On a quick perusal of the Budget Speech with the help of the Standard Bank Infographic, It looks like we need to get the economy working more than ever before! With the fuel levy increase, the cost of living is going to rise and small business will suffer the most!
Let’s focus then on getting entrepreneurs supported out there!
We are doing our bit, are you?
Source : Reproduced from Standard Bank 2017 Budget Speech Infographic
In these times of “alternative facts” and false news, it makes sense to investigate some of the claims made in social media around labour law or employment related issues. Feel free to ask us and we will do our very best to reply with facts (the real ones), or guidance, or direction on where to obtain more information!
We look forward to hearing from you!
Here below is some info we are re-posting thanks to Global Migration SA, relating to whether it is a statutory requirement to ensure that 60% of your staff are South African.
Til next time …
Erroneous statements regarding statutory employment ratios in South Africa
(Press Release issued during February 2017)
Public statements regarding business being forced to maintain a 60% ratio of South Africans as staff members and a 40% ratio for foreign staff, have been prominent in the last few weeks in the media. According to Immigration expert Leon Isaacson, CEO of Global Migration SA, the only references to the 60% figure are in the Immigration Regulations which require this ratio for Business Visa investors and Corporate Visa holders. There is no prescribed ratio for South African companies which do not have staff employed through a Business or Corporate visa.
“While many companies prioritize the employment of South Africans first as part of their hiring practices, there is nothing in policy, labour or other law requiring this. The inspections which have been highlighted seem to refer to particular sectors where there is a high percentage of foreigners occupying positions which could have been occupied by South Africans. This is probably because of lower wages, the short term nature of the work and other factors. For much of South Africa’s recent past, labour importation for farm work and mining has been quite common. It is probably due to the decline of both farming and mining in South Africa that many of these people have returned and resorted to other work. Others have come to South Africa due to depressed economies and political instability in their home countries. It is a complex issue as many families in the SADEC region have become dependent on remittances from their family members who work in South Africa and send money home. This has been going on for well over a century."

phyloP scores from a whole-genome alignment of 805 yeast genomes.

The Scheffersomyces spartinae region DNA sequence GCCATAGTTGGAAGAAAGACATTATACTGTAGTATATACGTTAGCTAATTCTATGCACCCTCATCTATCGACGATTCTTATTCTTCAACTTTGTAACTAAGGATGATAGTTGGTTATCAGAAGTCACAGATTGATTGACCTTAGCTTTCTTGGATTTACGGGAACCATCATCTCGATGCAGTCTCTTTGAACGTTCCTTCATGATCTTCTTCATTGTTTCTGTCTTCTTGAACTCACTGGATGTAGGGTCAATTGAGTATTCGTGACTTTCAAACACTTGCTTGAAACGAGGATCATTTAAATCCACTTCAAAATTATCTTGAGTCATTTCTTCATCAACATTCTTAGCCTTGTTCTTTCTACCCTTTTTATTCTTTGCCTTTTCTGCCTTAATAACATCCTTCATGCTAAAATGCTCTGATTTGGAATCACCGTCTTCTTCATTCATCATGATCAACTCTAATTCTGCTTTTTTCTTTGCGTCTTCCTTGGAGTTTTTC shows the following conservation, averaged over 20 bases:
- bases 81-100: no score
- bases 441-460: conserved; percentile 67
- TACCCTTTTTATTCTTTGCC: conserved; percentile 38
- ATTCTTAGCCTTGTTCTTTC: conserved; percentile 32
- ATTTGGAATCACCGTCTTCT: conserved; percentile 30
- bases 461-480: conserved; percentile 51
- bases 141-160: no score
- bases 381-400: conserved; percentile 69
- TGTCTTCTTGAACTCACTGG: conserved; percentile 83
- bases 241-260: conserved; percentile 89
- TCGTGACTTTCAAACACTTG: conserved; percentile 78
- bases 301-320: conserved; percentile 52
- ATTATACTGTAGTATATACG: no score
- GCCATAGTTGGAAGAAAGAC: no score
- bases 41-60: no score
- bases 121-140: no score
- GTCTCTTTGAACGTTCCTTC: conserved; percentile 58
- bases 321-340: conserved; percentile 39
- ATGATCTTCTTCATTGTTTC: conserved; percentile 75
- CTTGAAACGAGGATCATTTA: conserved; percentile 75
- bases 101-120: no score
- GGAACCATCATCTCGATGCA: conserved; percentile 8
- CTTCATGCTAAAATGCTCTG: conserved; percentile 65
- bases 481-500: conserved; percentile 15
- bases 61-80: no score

Despite the misunderstanding of the law of the legal position around the local staff 60% quota, Isaacson urged companies to ensure that any employee had the correct, valid papers before taking them on, as the consequences could be quite serious. “We have performed many audits of staff documentation for small and large companies in the last few months and urge companies to contact us if they have any doubts about authenticity of documentation,” Isaacson stated in conclusion.
The Constitutional Court ruled in :
University of Stellenbosch Legal Aid Clinic and Others v Minister of Justice and Correctional Services and Others; Association of Debt Recovery Agents NPC v University of Stellenbosch Legal Aid Clinic and Others; Mavava Trading 279 (Pty) Ltd and Others v University of Stellenbosch Legal Aid Clinic and Others  ZACC 3
that the wording of section 65J(2)(a) of the Magistrates’ Courts Act, 1944 should be changed to align it with the Constitution.
The section now requires the judgement debtor to consent to the order in writing, and a magistrate to authorise the order. While orders from the Constitutional Court declaring any provision of an act are usually retrospective, this was not the case here. Nevertheless, it will provide future relief for employees. It will now be possible for Magistrates to monitor the total deductions from the wages of employees to ensure that not all earnings are deducted and paid over to creditors.
The suspension of the duty of Employers in the Western Cape to deduct and pay over amounts ordered in emolument orders no longer apply, however Employers should ensure that the order complies as required by the Constitutional court. Contact us on email@example.com for advice and assistance with rights and obligations on garnishee orders.
Reference : http://www.fin24.com/Money/Debt/landmark-judgment-on-garnishee-orders-20160913